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  7.  39
    An Introduction to Connectionism.John L. Tienson - 1988 - Southern Journal of Philosophy 26 (S1):1-16.
  8.  32
    Settling Into a New Paradigm.Terence E. Horgan & John L. Tienson - 1987 - Southern Journal of Philosophy Supplement 26 (S1):97-113.
  9. Internal-World Skepticism and Mental Self-Presentation.Terence E. Horgan, John L. Tienson & George Graham - 2006 - In Uriah Kriegel & Kenneth Williford (eds.), Self-Representational Approaches to Consciousness. MIT Press. pp. 41-61.
  10.  18
    A Conception of Metaphysics.John L. Tienson - 1989 - American Philosophical Quarterly 26 (1):63 - 71.
  11.  67
    Brains Are Not Conscious.John L. Tienson - 1987 - Philosophical Papers 16 (November):187-93.
  12.  73
    Resemblance and General Terms.John L. Tienson - 1988 - Philosophical Studies 54 (1):87 - 108.
    Any successful account of general terms must explain our ability to apply terms correctly to new instances. Many philosophers have thought resemblance offers an ontologically sparse basis for such an account. However, Any natural and plausible account of general terms on the basis of resemblance requires quite a rich ontology, Including at least second order properties and relations. Given a sufficiently rich structure of resemblances, We can surely account for the application of many general terms. I argue, However, That our (...)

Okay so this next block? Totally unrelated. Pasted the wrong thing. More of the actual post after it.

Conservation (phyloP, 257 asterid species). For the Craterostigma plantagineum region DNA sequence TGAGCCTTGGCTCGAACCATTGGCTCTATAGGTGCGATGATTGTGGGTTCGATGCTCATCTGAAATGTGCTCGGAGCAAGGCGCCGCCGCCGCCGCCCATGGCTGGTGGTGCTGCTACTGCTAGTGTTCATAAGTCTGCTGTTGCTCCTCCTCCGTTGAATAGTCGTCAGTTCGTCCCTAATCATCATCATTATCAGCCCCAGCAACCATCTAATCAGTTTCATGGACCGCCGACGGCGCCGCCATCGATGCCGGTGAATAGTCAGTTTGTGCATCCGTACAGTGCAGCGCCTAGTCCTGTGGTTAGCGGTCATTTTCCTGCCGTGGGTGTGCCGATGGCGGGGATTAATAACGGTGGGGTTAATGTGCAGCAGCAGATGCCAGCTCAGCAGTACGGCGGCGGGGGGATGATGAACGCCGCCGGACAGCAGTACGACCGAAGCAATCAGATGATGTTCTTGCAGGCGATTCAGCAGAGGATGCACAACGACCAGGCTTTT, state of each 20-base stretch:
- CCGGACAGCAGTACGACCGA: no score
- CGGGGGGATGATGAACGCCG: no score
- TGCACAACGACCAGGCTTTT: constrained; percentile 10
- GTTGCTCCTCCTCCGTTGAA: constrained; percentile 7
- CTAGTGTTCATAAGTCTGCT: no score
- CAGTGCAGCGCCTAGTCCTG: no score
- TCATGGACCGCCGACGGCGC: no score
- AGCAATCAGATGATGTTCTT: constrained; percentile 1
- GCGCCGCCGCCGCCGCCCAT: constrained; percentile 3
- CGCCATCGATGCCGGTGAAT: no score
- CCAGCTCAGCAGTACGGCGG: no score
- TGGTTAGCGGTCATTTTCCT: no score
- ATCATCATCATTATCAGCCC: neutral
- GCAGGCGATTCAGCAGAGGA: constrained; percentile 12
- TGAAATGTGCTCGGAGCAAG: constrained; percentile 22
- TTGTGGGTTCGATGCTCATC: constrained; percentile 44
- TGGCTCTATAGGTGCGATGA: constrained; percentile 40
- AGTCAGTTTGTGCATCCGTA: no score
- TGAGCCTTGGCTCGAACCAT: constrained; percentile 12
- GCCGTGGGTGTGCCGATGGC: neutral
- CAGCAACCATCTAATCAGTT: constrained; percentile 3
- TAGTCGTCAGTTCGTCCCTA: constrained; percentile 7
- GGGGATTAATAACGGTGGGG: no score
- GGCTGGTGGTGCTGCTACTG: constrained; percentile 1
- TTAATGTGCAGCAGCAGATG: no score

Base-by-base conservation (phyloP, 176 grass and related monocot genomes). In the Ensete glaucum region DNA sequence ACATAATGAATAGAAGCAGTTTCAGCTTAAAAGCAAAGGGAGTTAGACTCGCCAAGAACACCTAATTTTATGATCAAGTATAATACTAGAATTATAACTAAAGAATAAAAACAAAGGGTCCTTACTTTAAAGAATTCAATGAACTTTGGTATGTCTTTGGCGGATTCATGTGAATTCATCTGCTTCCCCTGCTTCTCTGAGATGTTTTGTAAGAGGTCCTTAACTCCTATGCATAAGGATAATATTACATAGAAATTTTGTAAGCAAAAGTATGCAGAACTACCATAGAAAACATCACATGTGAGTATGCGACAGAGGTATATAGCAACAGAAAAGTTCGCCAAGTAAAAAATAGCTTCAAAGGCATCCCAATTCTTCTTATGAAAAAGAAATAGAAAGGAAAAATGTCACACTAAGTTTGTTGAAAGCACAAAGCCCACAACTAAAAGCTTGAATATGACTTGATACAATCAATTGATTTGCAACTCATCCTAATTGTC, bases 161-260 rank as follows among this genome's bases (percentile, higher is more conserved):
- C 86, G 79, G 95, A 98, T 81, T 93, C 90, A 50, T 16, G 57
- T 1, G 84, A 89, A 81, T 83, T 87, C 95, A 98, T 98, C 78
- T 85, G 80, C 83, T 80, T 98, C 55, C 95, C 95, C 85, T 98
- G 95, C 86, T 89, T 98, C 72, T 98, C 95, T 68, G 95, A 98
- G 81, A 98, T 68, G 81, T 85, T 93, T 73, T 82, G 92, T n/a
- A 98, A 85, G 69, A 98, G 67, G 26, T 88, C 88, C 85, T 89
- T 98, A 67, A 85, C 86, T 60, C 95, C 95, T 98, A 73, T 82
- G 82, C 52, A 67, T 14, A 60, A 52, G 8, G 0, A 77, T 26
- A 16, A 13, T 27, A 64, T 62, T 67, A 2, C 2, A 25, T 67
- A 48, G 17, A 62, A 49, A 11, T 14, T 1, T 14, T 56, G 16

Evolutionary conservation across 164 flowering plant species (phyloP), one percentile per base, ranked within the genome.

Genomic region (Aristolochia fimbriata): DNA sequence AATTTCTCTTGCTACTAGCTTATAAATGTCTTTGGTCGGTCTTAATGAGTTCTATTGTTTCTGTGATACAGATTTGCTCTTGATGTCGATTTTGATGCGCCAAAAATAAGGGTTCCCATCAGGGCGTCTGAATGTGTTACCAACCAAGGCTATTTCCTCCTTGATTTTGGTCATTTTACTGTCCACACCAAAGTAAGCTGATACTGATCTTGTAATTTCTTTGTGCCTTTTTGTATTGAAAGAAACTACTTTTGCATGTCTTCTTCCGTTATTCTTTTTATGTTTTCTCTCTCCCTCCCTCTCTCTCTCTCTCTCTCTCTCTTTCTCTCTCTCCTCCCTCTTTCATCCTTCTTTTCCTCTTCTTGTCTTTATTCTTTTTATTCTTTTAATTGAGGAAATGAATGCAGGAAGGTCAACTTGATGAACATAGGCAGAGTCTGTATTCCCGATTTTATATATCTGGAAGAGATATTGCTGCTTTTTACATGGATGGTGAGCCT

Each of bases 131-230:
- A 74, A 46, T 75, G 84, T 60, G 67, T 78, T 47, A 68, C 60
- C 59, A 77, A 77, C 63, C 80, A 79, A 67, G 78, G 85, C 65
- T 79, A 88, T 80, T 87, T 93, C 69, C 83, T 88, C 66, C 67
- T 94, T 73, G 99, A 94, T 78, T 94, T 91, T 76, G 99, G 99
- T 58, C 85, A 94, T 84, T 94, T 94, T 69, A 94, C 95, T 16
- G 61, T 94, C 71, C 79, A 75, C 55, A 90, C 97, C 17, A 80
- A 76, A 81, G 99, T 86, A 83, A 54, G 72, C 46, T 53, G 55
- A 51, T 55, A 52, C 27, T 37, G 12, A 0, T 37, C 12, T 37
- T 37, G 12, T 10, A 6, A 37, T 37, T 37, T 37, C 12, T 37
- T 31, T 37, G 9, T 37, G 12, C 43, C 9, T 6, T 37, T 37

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  13.  39
    Levels of Description in Nonclassical Cognitive Science.Terence E. Horgan & John L. Tienson - 1992 - Philosophy 34:159-188.
    David Marr provided an influential account of levels of description in classical cognitive science. In this paper we contrast Marr'ent with some alternatives that are suggested by the recent emergence of connectionism. Marr's account is interesting and important both because of the levels of description it distinguishes, and because of the way his presentation reflects some of the most basic, foundational, assumptions of classical AI-style cognitive science . Thus, by focusing on levels of description, one can sharpen foundational differences between (...)
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  14.  13
    Is This Any Way to Be a Realist?John L. Tienson - 1990 - Philosophical Psychology 3 (1):155-164.